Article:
Over 100 years, many changes have occurred in beer and brewing. Two great innovations have roots in the early 1900s and are still important.
One is pure yeast culture, which I discussed recently. Its father is the Danish chemist Dr. Emil Hansen. He developed a reliable method to isolate a single strain of yeast from the mixed types that had evolved empirically in breweries and distilleries. This promoted better control in every phase of fermentation and a predictable, acceptable flavour.
The other great innovation, rarely mentioned in consumer literature, was the invention of closed fermentation by Dr. Leopold Nathan, a Swiss inventor. He had a technical background of some kind but was not a trained engineer as far as I know.
He invented the cylindrical fermenter with a conical base, equipment used in any scale of modern brewing, from brewpub to mega-plant. While not every brewery uses it, it is fair to say most do.
He first patented the system in the U.S., before WW I. It slowly was adopted in the English-speaking world and finally on the Continent. Between the two world wars Australia was a cradle for its implementation via Peter Hay who founded the Richmond Brewery. (See his Wikipedia entry, it’s very informative). The system, which was initially felt suitable only for lager production, was tested in the same period in Britain, stronghold of ale (top) fermentation.
After World War II, British breweries started to adopt Nathan’s system in earnest, as explained by D.R. Maule of Whitbread R&D in this absorbing article over 30 years ago entitled “A Century of Fermenter Design”.
Maule’s first page is a great snapshot of where British beer fermentation started from. A multiplicity of systems was in use at the end of the 1800s, empirically-developed and often regionally-based. They were i) the Yorkshire stone square, ii) skimming system, iii) dropping system, iv) Burton Union system (linked open casks to vent excess yeast), and more.
Today, brewing extensively relies on Nathan closed fermentation. Some small brewers still use flat bottom fermentation, closed or open, but generally closed. Mostly, conical systems have taken over, even in traditional Belgian brewing, e.g., the Trappist brewery Chimay uses them.
Continuous fermentation is the other main modern method. It’s a complex system of linked tanks which operate for months until shut down for cleaning and maintenance. This method makes them suitable for producing one beer or one main brand. For example, Guinness uses this system.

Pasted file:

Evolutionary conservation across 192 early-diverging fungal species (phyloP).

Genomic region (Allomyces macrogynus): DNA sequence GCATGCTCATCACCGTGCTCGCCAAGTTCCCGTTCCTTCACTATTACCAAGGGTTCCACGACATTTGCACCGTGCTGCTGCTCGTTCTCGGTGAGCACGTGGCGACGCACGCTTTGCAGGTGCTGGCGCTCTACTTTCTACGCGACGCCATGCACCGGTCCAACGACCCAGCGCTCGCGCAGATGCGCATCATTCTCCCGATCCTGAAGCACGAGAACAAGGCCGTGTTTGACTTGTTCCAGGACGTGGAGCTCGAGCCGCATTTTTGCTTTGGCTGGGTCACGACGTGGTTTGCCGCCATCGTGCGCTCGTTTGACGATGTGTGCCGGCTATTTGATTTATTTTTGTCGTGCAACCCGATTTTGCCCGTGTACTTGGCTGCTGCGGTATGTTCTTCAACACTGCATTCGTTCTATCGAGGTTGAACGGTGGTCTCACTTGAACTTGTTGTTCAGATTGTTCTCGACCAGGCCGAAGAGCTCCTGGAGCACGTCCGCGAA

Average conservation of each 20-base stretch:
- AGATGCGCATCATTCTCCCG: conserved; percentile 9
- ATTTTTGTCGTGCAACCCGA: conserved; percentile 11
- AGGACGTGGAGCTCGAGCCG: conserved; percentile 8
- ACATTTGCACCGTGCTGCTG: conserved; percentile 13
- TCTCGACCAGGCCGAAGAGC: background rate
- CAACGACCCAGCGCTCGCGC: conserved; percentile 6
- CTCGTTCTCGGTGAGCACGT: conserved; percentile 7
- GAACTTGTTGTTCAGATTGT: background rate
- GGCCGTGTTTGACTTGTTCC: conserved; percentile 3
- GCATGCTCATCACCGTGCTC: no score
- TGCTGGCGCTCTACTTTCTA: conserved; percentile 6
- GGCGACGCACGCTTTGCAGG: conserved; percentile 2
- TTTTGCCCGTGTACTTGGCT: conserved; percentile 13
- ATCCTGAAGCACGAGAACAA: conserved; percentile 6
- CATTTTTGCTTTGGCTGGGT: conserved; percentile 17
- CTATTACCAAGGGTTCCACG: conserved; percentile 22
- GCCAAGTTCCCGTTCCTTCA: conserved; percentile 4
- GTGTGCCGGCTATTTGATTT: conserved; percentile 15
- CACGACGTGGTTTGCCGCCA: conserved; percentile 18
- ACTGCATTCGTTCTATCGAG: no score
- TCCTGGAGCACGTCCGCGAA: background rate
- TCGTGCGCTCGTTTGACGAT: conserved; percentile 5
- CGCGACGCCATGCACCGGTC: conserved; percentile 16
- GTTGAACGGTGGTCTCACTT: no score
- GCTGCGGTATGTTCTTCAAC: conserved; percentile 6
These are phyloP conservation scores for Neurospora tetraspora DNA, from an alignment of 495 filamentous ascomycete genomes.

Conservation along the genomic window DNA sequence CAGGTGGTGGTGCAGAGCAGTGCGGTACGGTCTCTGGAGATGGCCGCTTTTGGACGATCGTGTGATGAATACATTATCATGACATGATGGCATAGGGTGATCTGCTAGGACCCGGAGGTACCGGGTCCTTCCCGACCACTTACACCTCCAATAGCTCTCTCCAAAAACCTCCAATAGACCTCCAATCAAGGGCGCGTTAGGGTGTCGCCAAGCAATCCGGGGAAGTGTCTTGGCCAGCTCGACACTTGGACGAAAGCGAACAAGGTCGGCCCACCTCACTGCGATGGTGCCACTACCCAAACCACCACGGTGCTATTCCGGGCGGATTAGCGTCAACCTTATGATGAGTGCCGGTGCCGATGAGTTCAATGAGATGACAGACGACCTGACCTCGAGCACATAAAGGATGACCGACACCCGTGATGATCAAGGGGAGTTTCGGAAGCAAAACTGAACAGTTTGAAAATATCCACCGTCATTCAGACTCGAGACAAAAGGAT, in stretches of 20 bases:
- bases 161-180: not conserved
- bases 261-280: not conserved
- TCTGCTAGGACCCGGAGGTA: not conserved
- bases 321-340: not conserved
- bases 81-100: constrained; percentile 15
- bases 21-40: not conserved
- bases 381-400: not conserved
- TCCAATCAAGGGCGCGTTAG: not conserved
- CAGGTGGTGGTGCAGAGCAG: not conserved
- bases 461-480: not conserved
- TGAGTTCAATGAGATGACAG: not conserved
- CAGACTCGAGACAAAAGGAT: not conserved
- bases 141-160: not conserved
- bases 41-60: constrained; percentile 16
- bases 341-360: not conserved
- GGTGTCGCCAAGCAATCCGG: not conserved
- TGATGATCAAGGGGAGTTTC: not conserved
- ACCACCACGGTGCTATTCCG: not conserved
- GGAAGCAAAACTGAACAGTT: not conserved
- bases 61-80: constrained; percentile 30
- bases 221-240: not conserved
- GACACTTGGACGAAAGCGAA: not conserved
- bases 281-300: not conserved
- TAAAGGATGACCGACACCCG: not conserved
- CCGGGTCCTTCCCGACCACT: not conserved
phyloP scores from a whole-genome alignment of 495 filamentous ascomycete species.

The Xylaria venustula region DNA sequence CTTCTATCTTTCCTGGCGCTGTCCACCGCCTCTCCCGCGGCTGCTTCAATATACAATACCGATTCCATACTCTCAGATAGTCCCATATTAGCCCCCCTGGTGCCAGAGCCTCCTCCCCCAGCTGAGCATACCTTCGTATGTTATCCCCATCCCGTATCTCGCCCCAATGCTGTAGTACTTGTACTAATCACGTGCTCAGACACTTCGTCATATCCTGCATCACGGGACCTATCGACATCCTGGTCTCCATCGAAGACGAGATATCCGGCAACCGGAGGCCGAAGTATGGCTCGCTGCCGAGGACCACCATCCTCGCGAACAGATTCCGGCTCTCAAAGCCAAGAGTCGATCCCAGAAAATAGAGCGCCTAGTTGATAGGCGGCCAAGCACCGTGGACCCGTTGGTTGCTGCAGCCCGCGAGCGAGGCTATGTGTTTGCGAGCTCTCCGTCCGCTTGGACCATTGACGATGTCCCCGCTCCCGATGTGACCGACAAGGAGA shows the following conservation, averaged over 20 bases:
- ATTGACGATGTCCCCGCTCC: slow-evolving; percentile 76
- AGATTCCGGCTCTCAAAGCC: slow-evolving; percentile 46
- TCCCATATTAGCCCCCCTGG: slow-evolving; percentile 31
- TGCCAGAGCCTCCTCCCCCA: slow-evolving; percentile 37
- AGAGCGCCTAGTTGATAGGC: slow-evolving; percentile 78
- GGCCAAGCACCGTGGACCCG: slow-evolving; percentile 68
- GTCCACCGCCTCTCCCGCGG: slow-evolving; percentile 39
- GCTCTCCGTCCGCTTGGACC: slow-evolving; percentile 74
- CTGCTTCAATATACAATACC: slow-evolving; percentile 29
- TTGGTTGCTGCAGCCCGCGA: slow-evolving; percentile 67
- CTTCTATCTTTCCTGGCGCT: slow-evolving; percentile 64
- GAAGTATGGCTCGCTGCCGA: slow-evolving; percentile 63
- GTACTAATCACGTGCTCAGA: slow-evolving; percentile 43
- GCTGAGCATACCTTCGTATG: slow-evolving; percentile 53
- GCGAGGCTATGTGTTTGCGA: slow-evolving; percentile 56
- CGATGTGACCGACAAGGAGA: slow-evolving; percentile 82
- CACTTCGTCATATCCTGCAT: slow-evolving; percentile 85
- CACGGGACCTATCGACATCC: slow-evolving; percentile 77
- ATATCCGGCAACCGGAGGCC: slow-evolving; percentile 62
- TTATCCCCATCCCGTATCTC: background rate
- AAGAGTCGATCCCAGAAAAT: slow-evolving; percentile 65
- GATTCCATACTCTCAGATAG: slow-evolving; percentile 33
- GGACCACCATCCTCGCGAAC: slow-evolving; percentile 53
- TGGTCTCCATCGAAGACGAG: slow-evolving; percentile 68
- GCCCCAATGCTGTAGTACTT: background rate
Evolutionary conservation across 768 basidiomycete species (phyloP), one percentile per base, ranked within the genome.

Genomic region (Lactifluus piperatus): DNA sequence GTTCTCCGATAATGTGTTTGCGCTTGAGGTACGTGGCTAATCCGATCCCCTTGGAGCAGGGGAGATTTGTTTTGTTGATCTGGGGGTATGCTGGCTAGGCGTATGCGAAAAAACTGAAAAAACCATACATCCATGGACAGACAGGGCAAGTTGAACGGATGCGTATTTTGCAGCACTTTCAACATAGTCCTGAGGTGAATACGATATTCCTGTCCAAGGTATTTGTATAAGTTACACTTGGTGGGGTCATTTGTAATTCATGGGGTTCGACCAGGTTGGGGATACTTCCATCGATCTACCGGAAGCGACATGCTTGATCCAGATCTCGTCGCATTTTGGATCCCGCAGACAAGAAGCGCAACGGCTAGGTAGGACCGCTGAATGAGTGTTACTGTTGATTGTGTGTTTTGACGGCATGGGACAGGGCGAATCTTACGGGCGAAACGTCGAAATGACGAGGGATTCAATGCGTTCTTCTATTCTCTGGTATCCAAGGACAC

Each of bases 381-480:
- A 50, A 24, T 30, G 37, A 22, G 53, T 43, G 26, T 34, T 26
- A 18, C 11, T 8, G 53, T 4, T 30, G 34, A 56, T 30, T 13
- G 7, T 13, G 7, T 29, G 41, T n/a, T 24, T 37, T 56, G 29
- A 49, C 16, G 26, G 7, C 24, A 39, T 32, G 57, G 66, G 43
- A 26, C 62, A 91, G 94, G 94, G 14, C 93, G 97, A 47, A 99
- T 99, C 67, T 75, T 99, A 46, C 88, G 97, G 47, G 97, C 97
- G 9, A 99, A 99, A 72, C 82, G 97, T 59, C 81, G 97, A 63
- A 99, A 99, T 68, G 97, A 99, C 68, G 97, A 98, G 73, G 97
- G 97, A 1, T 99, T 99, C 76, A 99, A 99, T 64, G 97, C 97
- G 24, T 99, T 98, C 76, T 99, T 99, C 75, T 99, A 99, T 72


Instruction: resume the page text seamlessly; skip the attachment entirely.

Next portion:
Nathan’s invention permitted wort to be fermented and conditioned in a couple of weeks vs. (for lager) three to four months or more under the older system. The closed fermentation meant the beer was beyond the predation of airborne organisms. CO2 was not lost to the atmosphere as in open tanks, but could be vented in a controlled way, “washed” of its green flavours (DMS, etc.), and re-introduced to the beer. The use of temperature with pinpoint control permitted cold crashing, hence clarification of beer months ahead of the traditional schedule.
Maule explained that the system gained traction in the U.K. particularly after CIP (cleaning-in-place) was perfected for Nathan fermentation.
Nathan’s basic design, as shown in a reproduction in Maule’s article, continues virtually unchanged today. One new element is the unitank variation, where the beer conditions 100% in the fermenter vs. use of a separate brite tank as it’s called. Unitanks are often useful for brewpubs. Breweries which filter their beer generally use the separate brite tank, which also permits more storage capacity and better utilization of fermenter capacity.
Who was Leopold Nathan? Very little can be gleaned at least from online searches. He was a German-born, Swiss national, active from about 1900 into the 1930s, but after that, a blank.
He is a titan of modern brewing, as attested by the longevity and reach of his system, for any kind of beer, at any scale of production. He deserves to be better known.
To the names Pasteur, Hansen, Fritz Maytag, Ken Grossman, Jim Koch and Jack McAuliffe we must add Leopold Nathan for his great impact on brewing today.
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